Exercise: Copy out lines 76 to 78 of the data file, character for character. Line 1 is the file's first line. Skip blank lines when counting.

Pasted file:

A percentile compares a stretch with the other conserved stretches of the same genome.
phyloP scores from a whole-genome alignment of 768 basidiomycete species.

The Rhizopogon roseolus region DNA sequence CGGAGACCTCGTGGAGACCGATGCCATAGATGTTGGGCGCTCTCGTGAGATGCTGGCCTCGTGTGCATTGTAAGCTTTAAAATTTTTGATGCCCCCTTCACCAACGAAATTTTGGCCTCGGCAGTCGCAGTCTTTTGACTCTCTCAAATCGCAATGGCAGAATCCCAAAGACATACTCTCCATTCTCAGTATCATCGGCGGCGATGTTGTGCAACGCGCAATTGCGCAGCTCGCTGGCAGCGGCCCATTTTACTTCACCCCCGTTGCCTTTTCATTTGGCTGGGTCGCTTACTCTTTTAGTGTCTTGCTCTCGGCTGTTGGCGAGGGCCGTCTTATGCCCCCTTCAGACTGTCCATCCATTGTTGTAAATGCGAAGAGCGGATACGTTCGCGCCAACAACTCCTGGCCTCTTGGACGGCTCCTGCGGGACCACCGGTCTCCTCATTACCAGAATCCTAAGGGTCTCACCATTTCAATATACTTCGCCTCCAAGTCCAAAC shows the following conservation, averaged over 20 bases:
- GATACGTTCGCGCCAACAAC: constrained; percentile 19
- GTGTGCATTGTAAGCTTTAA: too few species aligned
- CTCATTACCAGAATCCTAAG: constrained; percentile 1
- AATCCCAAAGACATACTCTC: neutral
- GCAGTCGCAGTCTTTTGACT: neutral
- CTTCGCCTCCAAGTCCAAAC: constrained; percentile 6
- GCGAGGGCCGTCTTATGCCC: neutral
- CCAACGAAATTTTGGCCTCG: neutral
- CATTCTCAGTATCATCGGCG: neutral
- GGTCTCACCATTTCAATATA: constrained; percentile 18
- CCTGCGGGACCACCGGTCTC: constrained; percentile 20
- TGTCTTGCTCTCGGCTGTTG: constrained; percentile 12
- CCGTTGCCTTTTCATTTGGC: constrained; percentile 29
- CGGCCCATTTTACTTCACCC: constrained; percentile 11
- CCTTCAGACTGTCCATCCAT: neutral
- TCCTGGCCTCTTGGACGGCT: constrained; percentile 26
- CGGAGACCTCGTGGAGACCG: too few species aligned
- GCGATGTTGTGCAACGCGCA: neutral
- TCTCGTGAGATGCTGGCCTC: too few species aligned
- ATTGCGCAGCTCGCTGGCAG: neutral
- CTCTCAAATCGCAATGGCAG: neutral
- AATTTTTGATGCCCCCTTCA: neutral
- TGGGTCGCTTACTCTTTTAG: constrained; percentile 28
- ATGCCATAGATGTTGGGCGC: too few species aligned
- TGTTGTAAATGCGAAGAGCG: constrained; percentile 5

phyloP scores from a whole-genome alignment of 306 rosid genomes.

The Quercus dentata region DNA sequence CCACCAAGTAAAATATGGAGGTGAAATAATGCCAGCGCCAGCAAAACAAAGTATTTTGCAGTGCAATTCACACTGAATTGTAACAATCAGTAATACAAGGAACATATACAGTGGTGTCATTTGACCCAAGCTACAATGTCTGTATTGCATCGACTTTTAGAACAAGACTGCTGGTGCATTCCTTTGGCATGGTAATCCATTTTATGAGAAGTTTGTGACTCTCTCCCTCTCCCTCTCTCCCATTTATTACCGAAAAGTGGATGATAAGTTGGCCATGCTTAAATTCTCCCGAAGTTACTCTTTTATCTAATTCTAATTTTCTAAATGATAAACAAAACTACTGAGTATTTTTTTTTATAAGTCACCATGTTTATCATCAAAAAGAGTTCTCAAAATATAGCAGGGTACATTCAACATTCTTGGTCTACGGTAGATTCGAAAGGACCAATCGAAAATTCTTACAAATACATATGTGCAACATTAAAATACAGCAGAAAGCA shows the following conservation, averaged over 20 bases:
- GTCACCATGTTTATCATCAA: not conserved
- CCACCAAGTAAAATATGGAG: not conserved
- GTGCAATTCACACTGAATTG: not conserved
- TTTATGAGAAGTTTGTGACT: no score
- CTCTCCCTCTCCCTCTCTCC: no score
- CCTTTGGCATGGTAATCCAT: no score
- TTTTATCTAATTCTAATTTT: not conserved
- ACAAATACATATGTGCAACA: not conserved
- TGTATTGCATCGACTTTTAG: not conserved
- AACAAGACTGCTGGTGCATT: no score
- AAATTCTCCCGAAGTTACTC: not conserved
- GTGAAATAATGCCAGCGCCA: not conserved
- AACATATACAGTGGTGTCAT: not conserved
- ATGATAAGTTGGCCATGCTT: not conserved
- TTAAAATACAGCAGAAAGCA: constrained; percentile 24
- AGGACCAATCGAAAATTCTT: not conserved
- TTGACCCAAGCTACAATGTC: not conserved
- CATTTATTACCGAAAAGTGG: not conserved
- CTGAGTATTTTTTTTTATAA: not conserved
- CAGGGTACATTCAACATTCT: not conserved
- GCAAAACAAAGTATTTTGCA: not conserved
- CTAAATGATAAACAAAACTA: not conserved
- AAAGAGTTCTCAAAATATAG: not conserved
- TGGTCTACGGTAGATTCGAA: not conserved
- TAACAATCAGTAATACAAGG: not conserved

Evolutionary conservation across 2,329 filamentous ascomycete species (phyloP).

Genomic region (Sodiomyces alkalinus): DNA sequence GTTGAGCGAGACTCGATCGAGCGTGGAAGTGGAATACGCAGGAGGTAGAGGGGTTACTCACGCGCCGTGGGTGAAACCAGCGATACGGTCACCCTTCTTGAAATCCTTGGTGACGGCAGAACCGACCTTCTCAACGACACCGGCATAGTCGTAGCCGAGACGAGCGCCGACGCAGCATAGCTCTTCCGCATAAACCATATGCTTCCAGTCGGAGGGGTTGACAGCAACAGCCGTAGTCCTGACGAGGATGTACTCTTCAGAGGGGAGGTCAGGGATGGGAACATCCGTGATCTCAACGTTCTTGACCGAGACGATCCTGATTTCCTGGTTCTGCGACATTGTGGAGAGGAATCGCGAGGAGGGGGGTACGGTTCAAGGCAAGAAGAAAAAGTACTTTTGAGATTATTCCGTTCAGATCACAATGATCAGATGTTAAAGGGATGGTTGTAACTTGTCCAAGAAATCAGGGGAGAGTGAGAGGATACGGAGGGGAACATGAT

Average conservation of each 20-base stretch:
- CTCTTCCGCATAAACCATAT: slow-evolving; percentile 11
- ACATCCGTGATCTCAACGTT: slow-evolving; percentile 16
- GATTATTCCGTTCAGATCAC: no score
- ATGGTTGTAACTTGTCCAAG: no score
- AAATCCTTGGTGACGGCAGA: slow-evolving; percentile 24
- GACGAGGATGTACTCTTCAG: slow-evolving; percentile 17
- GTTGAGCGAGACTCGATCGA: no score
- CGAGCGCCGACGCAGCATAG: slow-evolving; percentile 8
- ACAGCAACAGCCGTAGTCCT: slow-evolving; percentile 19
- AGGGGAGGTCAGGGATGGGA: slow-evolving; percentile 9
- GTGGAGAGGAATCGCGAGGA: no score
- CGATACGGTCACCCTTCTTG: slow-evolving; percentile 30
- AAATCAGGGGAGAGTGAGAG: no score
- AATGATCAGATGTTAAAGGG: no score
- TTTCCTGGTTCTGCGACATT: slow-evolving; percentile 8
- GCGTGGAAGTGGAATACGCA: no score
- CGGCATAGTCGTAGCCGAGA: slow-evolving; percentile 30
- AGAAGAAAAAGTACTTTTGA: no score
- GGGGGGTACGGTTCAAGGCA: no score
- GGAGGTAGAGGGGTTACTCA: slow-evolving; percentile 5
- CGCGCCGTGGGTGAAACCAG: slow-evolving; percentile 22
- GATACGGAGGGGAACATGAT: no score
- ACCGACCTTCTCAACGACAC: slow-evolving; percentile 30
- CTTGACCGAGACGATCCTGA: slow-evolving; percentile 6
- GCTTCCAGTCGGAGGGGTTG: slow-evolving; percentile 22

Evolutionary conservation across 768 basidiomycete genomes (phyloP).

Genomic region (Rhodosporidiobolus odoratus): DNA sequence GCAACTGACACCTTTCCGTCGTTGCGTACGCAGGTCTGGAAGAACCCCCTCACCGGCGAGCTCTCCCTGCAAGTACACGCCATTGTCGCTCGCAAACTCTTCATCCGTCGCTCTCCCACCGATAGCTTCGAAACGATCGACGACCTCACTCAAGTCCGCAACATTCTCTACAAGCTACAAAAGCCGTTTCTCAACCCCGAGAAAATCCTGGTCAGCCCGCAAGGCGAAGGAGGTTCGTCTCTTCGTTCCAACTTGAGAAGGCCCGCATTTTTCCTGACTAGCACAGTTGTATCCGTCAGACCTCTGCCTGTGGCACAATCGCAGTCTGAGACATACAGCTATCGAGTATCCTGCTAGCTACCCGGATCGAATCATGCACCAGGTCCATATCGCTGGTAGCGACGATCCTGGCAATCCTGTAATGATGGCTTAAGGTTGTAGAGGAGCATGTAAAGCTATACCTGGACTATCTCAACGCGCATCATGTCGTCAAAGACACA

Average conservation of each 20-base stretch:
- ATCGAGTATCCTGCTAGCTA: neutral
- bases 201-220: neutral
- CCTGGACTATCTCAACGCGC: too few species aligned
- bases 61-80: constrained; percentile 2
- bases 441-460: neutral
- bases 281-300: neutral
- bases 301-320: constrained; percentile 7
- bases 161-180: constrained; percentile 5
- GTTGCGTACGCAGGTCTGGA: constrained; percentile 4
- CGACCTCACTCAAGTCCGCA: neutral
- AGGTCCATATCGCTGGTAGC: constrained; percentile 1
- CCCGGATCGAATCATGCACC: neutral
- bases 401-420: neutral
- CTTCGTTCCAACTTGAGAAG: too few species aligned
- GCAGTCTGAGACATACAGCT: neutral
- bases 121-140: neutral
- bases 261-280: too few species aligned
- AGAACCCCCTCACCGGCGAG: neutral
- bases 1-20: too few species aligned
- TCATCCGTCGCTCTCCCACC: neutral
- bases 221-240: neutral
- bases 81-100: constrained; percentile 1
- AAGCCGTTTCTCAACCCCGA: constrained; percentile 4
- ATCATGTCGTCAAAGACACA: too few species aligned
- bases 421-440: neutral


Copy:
- AGAAGAAAAAGTACTTTTGA: no score
- GGGGGGTACGGTTCAAGGCA: no score
- GGAGGTAGAGGGGTTACTCA: slow-evolving; percentile 5